Working in a hostile work environment can mean many different things. In some cases, a worker may feel that a work environment is hostile because of uncomfortable conversations or comments. However, a work environment can also be hostile if employees feel like they are being harassed. There can be grey area when it comes to assessing workplace hostility, since different employees of different genders may perceive actions or words differently.
It is well-known that certain industries and careers draw more men than women and vice versa. While this gender imbalance is not automatically a problem, an issue can arise if workers of one gender feel singled out for being in the minority and feel that they are receiving unwanted or inappropriate attention.
The auto industry is one workplace where men outnumber women by leaps and bounds. For instance, one female engineer in the auto industry is the only woman on her 30-person team. In the auto industry, hostility may appear in the form of surprise that a woman would be the manager or the engineer in the plant.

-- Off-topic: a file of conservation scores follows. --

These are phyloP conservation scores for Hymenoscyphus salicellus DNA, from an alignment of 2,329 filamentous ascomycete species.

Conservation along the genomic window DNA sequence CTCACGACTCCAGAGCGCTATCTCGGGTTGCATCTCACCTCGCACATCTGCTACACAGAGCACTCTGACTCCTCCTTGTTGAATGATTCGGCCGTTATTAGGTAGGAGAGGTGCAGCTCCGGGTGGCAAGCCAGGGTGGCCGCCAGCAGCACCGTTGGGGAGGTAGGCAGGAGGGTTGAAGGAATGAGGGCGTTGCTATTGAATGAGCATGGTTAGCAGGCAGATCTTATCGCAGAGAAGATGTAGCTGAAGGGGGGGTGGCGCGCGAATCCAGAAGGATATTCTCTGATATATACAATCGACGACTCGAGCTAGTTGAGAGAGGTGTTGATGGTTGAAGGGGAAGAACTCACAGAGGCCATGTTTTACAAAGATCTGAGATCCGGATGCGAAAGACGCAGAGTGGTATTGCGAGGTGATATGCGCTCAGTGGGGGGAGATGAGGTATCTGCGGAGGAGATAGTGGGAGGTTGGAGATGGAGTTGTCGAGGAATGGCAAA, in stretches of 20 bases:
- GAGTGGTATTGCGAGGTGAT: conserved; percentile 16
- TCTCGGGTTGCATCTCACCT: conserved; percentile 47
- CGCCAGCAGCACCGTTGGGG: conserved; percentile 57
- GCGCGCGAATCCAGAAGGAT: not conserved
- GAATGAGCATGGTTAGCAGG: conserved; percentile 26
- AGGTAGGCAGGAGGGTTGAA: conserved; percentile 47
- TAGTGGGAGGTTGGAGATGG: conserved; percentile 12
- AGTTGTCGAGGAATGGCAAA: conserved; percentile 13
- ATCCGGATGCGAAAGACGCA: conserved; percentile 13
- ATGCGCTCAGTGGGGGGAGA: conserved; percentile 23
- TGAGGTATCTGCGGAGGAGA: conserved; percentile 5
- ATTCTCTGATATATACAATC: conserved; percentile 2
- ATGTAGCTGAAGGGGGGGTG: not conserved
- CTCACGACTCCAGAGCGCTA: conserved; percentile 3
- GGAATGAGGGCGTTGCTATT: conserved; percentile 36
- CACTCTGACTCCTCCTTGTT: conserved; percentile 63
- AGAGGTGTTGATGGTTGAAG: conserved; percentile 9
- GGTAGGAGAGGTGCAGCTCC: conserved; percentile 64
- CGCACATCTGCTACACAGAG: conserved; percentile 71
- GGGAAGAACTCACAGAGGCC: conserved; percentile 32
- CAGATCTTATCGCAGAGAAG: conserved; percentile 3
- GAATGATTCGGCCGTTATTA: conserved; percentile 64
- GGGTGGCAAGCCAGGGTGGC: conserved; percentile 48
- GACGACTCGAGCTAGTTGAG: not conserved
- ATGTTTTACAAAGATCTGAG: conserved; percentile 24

Just because a woman chooses to work in a field that is dominated by men, she does not deserve to be subjected to undeserved or inappropriate comments or looks. Working in such a gender-imbalanced workplace may be difficult on its own, let alone having to experience harassment in this setting.
Women may think that a hostile work environment does not constitute harassment, but they should know that a variety of things can constitute harassment, including unwanted and inappropriate comments. A woman who feels that her work environment is hostile may benefit from contacting an attorney.
Source: USA Today, "Female auto engineers make marks while outnumbered," Jayne O'Donnell, Feb. 15, 2013